Lift your right leg up to form a straight line from your right knee to shoulders, with your right foot facing the ceiling.

Hold at the top for three seconds while engaging your glutes, then relax your knee back to the ground.

Repeat on the same side for 10 reps, then switch to the other side.

9) Resistance Band Knee Extension with a Chair | 10 reps per side

Loop a resistance band around one leg of a chair, and place the other end of the band behind one of your knees.

Grab the seat of the chair with your hands. Then step back until you feel a good amount of tension on the band.

Your banded leg should be directly below your hips.

Straighten your leg fully, resisting the tension on the band.

Then relax the knee. Keep your foot flat on the ground the entire time.

Repeat for 10 reps, then switch legs.

10) Isometric Quad Flex | 6 reps per side

Sit on the ground and place a rolled up bath towel under your right knee.

Place your hands on the ground behind you for support and sit up tall.

Flex your right leg to lift your heel off the ground. You should feel all the muscles surrounding your knee fire up.

Hold this flex for five full seconds, then relax.

Repeat six times on this side, then switch to the left leg.

Tip: For a challenge, increase the number of reps or increase each hold to eight seconds.

Revisit these helpful exercises anytime you feel joint pain or discomfort. As always, be smart about working through an injury. If your body is telling you to rest, do it. When the time is right, apply these gentle exercises to help you get stronger and feel better.

Thanks again to Jessica Gouthro for these tips and to Brad Gouthro for demonstrating them. Questions or comments about exercises or treatment for joint pain? Share them below, and thanks for stopping by.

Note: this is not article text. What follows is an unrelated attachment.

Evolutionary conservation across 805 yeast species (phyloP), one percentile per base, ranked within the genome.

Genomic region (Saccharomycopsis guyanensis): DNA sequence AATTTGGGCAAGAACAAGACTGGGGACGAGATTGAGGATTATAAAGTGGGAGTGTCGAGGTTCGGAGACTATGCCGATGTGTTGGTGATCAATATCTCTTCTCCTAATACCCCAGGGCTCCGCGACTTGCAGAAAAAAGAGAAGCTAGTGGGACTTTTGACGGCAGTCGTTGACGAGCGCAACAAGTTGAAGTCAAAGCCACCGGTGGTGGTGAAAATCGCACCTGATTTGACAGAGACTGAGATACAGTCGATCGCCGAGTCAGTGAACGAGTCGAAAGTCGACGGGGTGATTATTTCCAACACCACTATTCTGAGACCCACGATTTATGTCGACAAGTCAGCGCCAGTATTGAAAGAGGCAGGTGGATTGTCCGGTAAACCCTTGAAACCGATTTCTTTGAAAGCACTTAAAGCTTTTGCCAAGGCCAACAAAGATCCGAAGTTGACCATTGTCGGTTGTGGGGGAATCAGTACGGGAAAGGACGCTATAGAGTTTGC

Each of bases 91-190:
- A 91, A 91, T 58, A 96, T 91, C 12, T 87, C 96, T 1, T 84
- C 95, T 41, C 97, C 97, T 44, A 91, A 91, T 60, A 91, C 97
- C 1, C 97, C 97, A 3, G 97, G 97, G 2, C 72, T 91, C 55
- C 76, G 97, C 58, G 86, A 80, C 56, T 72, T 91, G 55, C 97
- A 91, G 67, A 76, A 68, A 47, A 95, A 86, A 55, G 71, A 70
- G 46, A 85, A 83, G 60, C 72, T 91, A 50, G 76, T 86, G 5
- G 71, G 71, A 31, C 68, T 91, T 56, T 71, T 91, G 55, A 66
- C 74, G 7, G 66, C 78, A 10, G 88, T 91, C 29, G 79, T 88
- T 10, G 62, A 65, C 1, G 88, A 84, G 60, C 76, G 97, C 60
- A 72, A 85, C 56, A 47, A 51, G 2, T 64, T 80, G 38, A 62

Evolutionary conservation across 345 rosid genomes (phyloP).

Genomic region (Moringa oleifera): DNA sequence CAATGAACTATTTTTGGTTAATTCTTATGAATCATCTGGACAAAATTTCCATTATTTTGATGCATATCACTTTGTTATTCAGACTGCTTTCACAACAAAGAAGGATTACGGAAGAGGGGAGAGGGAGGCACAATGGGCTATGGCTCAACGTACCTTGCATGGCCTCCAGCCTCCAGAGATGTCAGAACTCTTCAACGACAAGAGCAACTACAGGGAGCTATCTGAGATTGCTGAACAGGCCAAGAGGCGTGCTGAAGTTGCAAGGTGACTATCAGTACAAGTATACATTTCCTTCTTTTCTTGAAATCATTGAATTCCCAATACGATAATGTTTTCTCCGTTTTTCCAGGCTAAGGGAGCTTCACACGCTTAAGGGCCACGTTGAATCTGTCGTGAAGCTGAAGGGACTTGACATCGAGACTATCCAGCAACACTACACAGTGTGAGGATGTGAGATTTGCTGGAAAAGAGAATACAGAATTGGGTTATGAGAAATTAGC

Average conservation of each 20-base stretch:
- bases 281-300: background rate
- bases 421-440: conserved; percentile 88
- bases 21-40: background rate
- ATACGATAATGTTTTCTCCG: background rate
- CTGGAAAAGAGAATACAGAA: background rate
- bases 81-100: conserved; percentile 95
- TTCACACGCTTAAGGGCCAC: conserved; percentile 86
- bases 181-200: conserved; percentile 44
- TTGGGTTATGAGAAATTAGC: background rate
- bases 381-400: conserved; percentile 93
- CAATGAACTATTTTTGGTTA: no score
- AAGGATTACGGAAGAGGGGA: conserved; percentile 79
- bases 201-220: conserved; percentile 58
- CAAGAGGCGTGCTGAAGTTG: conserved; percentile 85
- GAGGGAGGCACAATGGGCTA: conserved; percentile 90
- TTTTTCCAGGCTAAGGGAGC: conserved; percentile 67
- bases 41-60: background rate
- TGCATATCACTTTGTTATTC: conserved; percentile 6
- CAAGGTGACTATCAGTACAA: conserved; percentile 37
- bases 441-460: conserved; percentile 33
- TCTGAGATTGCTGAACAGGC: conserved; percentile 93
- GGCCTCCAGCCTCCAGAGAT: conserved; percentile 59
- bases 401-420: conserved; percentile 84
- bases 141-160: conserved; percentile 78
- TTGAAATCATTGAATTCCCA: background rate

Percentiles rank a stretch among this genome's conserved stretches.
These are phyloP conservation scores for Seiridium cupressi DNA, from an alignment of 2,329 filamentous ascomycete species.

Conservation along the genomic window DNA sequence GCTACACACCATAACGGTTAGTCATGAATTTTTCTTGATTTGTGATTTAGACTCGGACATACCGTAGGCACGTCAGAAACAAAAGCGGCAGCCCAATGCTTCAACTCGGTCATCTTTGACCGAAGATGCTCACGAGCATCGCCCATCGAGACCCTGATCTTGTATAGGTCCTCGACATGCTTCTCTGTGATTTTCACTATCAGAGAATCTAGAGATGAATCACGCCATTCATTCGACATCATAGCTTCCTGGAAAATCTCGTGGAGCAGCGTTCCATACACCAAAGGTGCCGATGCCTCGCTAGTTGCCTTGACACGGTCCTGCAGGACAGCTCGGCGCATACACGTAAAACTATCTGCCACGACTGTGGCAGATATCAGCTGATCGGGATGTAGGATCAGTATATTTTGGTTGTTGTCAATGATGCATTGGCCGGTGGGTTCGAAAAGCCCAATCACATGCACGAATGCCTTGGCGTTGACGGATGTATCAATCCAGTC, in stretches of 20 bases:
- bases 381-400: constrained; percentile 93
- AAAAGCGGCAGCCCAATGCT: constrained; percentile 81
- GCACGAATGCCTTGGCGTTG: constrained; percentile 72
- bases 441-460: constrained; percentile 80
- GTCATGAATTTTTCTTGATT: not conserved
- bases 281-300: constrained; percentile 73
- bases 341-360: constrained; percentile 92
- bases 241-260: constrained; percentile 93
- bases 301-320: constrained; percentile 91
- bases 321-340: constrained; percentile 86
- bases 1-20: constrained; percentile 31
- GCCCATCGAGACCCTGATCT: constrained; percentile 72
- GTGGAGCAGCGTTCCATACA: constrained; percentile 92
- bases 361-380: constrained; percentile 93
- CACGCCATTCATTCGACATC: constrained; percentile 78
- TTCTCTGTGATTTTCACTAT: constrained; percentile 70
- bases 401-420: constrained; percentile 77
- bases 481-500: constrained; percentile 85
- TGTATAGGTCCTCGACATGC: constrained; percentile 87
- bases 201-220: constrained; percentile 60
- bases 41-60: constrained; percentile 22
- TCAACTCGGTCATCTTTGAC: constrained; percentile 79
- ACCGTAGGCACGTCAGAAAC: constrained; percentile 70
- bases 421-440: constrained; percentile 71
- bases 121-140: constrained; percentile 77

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Good morning, folks. After a awesome week (and weekend) taking over the Whole30® Recipes Instagram (you can still check out all the great videos, tips and recipes I shared here), my team and I are taking a breather. Look for a success story later in the week. In the meantime, we have some practical ideas for your Monday morning. We’re shaking things up with a movement guide you can put into action at work today. Thanks to Jessica Gouthro of PaleoHacks for these awesome suggestions, and let us know which you’ll be adding to your routine. 

Working at your desk all day doesn’t have to mean poor posture and an achy body. Whether you sit or stand at work, remaining sedentary for hours takes its toll on the body. After just a few hours, your body will begin to stiffen, your lower back will ache, and you’ll grow sluggish.

But you can free yourself from common aches and pains associated with desk work in just a few minutes with these easy stretches to release the lower back and hips. You don’t have to do all 13 of these stretches at once. Instead, use this list as a guide and choose two or three stretches you think your body needs. Perhaps you’re looking for a nice stretch through your shoulders, or maybe you could really benefit from moves that help open up your hips. Every little bit of movement adds up when you’re sitting for long periods of time, and doing just one of these stretches every day will help you look and feel better, and avoid pain.

Try each of these 13 functional workspace stretches to relieve aches and pains and instantly improve your posture.

1) Standing Overhead Reach | 5 Breaths, 3x

Stand up from your chair with your feet about hip-width apart and toes pointed forward.

Clasp your fingers together and turn your palms facing up toward the ceiling.

Reach your clasped hands overhead, and press your palms upward while keeping your shoulders and core engaged.